A tiny, majority-Black town in Tennessee which was poised to benefit from a massive investment from Ford Motor Company has instead been taken over by the state’s comptroller.
Mason, Tenn., has about 1,500 residents. Most of its elected officials are Black and members of the Democratic party, in stark contrast with the mostly-white and Republican-controlled Tipton County government as well as Tennessee Comptroller Jason Mumpower, who on Tuesday took the step of seizing control of Mason’s finances.
Mumpower’s power grab comes after he’d given Mason’s government a choice between relinquishing its charter–essentially giving away control of the town to Tipton County–or having him step in and assume control of the municipality’s budget and spending powers. According to Tennessee Lookout, a local government watchdog website, Mumpower says the move was necessary to address financial mismanagement in Mason.
But the city’s elected officials aren’t so sure about that.
From Tennessee Lookout:
Mason officials have pushed back on Mumpower’s assessment. The town ended up in a half-million-dollar financial hole caused in large part by fraud and embezzlement during prior administrations, Rivers said. Rivers said she and other officials have been working hard to pay off debts accrued under those previous administrations.
Rivers and other town officials have questioned why Mumpower or other state officials did not intervene before now. Mason, which still serves as home to descendants of freed slaves, was led by White officials for more than a century. The town’s first Black Mayor, Gwen Kilpatrick, assumed office in 2015 after allegations of fraud and mismanagement led to the resignations of nearly all City Hall officials, who were White. Mason residents have elected Black leaders ever since. Mason’s current mayor, vice mayor and five of its six aldermen are Black.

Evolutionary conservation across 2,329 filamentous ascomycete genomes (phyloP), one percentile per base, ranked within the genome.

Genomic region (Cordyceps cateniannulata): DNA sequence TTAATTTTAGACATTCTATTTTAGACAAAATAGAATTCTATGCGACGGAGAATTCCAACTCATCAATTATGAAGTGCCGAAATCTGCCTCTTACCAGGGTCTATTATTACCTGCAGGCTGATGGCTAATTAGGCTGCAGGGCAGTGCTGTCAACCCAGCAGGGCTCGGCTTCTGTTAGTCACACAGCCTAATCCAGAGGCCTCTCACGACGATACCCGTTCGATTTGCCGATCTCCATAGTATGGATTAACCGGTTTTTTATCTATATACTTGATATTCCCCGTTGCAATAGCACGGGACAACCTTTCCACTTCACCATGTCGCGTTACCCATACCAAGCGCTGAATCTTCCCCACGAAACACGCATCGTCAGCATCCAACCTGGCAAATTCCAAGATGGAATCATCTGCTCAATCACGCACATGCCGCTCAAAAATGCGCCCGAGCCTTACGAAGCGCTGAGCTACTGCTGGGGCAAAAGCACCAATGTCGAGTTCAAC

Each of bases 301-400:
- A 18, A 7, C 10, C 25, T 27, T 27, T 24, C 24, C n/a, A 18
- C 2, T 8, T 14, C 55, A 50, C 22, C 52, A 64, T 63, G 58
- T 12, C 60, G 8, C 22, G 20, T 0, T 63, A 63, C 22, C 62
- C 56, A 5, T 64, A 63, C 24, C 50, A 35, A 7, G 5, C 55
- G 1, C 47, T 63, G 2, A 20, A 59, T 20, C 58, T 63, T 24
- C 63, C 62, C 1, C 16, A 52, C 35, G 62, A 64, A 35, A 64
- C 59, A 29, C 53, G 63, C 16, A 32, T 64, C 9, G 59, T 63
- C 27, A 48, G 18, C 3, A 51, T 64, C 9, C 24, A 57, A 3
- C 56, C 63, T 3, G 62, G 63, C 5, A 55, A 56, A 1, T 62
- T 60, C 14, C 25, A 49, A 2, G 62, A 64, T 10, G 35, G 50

Automotive giant Ford is planning to invest a reported $5.6 billion in a massive new electric vehicle and battery facility dubbed Blue Oval City, which will sit just four miles from Mason. According to the Tennessee Lookout story, the main highway between Memphis and Blue Oval City, as well as a rail line and other critical infrastructure run right through Mason.
That puts Mason likely on the cusp of a huge windfall in tax and development revenues, none of which its elected mayor or city council will control with Mumpower in charge.
The situation recalls other incidents of white officials moving to take control of municipal spending from Black ones.
In 2018, the public development authority in Duquesne, Pa., transferred $1.3 million from the city’s development funds to a private nonprofit entity controlled by an all-white board that included former city officials, just before the city’s first Black woman mayor, Nickole Nesby was sworn into office. Duquesne, a Pittsburgh suburb, sued to get the money back and its city council agreed to a settlement that allowed the money to stay with the private group while having the city appoint someone to its board of directors. Nesby opposed the deal.